What is the use of miracles? Does Judaism rely on them as proof?

Solomon Schechter writes that “In the whole of rabbinic literature there is not one single instance on record that a rabbi was ever asked by his colleagues to demonstrate the soundness of his doctrine, or the truth of a disputed halakhic case, by performing a miracle. Only once do we hear of a rabbi who had recourse to miracles for the purpose of showing that his conception of a certain halakhah was a right one. And in this solitary instance the majority declined to accept the miraculous intervention as a demonstration of truth and decided against the rabbi who appealed to it. Nor, indeed, were such supernatural gifts claimed by all the rabbis. Not a single miracle is reported, for instance, of the great Hillel, or his colleague Shammai, both of whom exercised such an important influence on rabbinic Judaism. On the other hand, we find that such men as, for instance, Honi ha-Me’aggel, whose prayers were much sought after in time of drought, or Rabbi Hanina ben Dosa, whose prayers were often solicited in cases of illness, left almost no mark on Jewish thought, the former being known only by the wondrous legends circulating about him, the latter being represented in the whole Talmud only by one or two moral sayings.”

[Solomon Schechter, Aspects of Rabbinic Theology: Major Concepts of the Talmud (New York: Schocken Books, 1961), p. 7]


So now that we have finished our survey, we return to the original question: What is the Jewish view of miracles? All of the schools of thought discussed here are within normative Jewish theology. So which is the correct answer? In the end, that is something which we have to decide for ourselves.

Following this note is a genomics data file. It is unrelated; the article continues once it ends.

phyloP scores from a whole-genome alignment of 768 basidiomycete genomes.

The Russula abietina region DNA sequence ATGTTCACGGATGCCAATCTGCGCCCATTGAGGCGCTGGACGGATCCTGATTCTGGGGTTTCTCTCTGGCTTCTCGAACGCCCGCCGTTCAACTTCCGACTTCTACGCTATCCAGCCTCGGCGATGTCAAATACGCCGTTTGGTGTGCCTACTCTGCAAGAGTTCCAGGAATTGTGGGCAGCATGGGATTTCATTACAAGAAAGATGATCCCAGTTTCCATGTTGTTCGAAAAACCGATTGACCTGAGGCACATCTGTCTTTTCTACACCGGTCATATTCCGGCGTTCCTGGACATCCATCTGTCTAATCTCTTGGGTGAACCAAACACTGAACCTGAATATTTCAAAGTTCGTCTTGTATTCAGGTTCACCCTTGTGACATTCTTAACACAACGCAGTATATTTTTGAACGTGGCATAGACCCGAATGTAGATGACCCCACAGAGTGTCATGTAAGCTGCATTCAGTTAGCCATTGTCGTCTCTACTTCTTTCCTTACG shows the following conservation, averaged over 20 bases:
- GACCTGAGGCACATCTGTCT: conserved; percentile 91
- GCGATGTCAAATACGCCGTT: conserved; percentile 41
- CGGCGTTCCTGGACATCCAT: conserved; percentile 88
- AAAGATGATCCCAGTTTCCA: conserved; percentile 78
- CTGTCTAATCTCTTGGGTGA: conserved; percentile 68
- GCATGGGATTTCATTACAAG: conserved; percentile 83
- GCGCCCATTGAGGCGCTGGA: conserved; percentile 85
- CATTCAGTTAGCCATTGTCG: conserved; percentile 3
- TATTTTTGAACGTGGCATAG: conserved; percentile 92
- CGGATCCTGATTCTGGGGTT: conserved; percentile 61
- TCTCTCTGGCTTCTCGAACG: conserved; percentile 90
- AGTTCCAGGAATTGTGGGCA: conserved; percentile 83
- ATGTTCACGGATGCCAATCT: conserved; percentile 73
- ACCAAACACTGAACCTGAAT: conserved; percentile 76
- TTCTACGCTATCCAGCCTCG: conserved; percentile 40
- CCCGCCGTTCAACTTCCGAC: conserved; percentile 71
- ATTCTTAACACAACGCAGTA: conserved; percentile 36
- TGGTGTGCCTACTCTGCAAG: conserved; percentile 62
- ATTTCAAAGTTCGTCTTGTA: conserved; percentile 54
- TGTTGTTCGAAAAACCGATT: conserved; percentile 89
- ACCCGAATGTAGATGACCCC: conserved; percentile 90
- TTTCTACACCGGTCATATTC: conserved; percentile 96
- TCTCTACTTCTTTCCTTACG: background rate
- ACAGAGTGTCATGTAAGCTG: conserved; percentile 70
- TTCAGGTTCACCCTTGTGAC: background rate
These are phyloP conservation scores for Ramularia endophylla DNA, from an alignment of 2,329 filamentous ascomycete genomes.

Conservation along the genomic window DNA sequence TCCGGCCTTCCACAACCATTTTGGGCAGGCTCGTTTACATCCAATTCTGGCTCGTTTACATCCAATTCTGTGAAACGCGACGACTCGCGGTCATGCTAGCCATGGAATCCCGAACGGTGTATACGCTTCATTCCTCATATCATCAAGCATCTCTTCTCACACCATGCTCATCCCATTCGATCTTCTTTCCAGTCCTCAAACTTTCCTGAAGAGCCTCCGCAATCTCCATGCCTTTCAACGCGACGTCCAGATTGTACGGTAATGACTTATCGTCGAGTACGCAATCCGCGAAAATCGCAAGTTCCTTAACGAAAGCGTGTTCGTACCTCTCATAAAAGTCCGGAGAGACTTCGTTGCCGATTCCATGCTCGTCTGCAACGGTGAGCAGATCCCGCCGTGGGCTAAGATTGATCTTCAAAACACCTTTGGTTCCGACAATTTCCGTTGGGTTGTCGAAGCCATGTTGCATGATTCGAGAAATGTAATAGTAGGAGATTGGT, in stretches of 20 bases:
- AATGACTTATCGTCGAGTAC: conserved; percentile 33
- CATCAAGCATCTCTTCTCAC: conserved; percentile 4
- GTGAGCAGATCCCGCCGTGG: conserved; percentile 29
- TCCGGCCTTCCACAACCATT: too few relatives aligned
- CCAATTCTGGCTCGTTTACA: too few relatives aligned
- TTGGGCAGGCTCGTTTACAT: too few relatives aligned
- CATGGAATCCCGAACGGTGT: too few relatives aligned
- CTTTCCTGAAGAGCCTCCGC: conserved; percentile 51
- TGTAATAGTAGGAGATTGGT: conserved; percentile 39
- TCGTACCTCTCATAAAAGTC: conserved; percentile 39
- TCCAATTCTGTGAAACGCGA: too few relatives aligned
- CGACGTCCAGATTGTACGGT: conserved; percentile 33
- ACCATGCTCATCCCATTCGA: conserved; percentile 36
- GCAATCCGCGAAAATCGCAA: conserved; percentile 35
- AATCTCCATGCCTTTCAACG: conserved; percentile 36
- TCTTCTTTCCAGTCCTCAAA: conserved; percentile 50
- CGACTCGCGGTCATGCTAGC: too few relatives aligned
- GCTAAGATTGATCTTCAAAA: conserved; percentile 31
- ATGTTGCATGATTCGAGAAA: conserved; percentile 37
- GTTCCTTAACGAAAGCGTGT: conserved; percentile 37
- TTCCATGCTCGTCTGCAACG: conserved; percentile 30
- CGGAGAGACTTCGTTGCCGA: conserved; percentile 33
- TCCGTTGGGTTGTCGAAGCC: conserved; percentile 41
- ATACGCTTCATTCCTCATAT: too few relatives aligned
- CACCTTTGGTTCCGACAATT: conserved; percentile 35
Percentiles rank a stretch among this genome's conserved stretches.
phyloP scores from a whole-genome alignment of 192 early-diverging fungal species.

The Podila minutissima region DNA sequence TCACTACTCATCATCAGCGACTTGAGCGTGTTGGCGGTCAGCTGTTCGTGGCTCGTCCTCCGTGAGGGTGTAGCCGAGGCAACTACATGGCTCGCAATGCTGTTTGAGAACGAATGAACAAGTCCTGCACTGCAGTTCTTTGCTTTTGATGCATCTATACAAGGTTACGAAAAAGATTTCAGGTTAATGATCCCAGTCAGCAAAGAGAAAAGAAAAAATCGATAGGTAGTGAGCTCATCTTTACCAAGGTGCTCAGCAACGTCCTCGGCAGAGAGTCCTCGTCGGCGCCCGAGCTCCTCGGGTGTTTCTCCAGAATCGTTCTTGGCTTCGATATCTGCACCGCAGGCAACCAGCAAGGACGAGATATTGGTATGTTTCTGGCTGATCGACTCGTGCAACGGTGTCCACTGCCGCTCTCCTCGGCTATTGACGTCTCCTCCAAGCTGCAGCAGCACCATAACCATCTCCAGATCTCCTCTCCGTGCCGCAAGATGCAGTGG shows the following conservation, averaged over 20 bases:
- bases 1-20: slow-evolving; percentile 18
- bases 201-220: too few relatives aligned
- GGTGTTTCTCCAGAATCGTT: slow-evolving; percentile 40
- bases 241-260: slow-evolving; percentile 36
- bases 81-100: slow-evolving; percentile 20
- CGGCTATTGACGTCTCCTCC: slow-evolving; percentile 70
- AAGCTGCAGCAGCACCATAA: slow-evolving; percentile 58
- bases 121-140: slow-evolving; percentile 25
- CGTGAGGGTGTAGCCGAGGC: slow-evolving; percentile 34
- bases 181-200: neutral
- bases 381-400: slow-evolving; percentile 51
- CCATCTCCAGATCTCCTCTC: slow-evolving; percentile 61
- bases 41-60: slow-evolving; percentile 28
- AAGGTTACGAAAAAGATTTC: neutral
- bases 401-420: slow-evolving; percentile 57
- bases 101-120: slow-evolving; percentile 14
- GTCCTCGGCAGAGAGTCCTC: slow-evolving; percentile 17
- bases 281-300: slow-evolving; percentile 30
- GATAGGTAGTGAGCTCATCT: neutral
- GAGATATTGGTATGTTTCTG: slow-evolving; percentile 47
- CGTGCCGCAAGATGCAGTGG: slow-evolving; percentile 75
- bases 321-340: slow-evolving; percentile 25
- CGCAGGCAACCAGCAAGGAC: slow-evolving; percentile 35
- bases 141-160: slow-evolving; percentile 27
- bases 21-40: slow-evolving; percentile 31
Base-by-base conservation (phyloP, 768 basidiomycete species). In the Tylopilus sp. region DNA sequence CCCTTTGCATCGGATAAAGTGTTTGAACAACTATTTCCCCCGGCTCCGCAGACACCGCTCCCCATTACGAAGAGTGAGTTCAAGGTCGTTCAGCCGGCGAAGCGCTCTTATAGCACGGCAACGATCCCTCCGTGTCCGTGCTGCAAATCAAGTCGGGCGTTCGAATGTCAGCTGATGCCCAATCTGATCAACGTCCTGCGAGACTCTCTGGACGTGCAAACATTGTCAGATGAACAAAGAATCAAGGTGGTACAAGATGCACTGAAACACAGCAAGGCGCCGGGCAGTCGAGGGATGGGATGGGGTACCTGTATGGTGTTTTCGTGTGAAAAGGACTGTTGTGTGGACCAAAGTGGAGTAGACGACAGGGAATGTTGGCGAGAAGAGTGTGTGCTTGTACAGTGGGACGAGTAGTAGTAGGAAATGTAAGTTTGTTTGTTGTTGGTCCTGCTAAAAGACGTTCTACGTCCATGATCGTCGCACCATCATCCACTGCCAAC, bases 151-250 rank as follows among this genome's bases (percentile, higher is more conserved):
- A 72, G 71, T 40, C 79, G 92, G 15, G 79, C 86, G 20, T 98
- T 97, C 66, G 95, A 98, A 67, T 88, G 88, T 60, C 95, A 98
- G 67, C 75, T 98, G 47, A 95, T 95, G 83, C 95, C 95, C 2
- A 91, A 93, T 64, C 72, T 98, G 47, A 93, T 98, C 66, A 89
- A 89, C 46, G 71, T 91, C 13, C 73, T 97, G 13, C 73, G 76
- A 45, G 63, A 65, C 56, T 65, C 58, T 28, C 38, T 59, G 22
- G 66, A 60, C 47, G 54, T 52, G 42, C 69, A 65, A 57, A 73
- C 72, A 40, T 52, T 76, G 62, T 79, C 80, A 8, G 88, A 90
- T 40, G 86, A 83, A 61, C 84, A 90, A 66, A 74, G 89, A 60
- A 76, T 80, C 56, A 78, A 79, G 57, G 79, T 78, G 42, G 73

Essential reading:
“Maimonides: A Collection of Critical Essays” Ed. Joseph Buijs, Univ. of Notre Dame Press

“Gersonides on Providence, Covenant, and the Chosen People” Robert Eisen, State University of New York Press, 1995).

“Maimonidean Controversy”, found under “Maimonides” in volume 11 of the Encyclopaedia Judaica[EJ], Keter Publishing. This section is found as an independent entry in the updated 1997 CD-ROM version of the EJ.

Lenn E. Goodman “Rambam: Readings in the Philosophy of Moses Maimonides” , Gee Bee Tee, 1985

“The Return of Maimonideanism” Warren Zev Harvey. Jewish Social Studies Summer/Fall 1980 Vol.XLII, No.3-4.

“Providence, Divine Omniscience and Possibility: The Case of Maimonides” Alfred Ivry. This essay has been printed in at least two volumes: (1) “Divine Omniscience and Omnipotence in Medieval Philosophy” Ed. T. Rudavsky, 1985, D. Reidel Publishing Compnay, and (2) in Buijs’s volume (above.)

“The Aryeh Kaplan Anthology, Volume I”, Aryeh Kaplan 1994, Jointly published by Mesorah Publications and NCSY (National Council of Synagogue Youth.)

“Dogma in Medieval Jewish Thought”, Menachem Kellner, Oxford University Press, 1986

“Maimonides on Judaism and the Jewish People”, Menachem Kellner, SUNY Press, 1991

“The Guide of the Perplexed” 2 volume set, translated by Shlomo Pines, Univ. of Chicago Press, 1956 (numerous reprints)

“Samuel Ibn Tibbon and the Esoteric Character of the Guide of the Perplexed”, Aviezer Ravitzky. AJS Review (Association for Jewish Studies) Vol.6, 1981, p.87-123]

“How to Begin to Study the Guide of the Perplexed” Leo Strauss, contained in volume 1 of Pine’s translation of the Guide

“The Literary Character of the Guide for the Perplexed” Leo Strauss. This groundbreaking essay has been printed in a number of volumes, including Buijs’s volume (above) and as a chapter in Strauss’s own “Persecution in the Art of Writing” [Glencoe, 1952 (numerous reprints)].
Copyright 2002, Robert D. Kaiser

While I maintain a copyright on this work, I encourage free distribution and reproduction of single copies of this paper. This may only be done if I am given attribution as author, if it is distributed unedited, and that the distribution be done for free. While I retain copyright on this document as a whole, and on all the original material therein, the copyright on all individual quotes within belongs to whoever originally wrote them, which I have attempted to denote as accurately as possible. Corrections are welcome.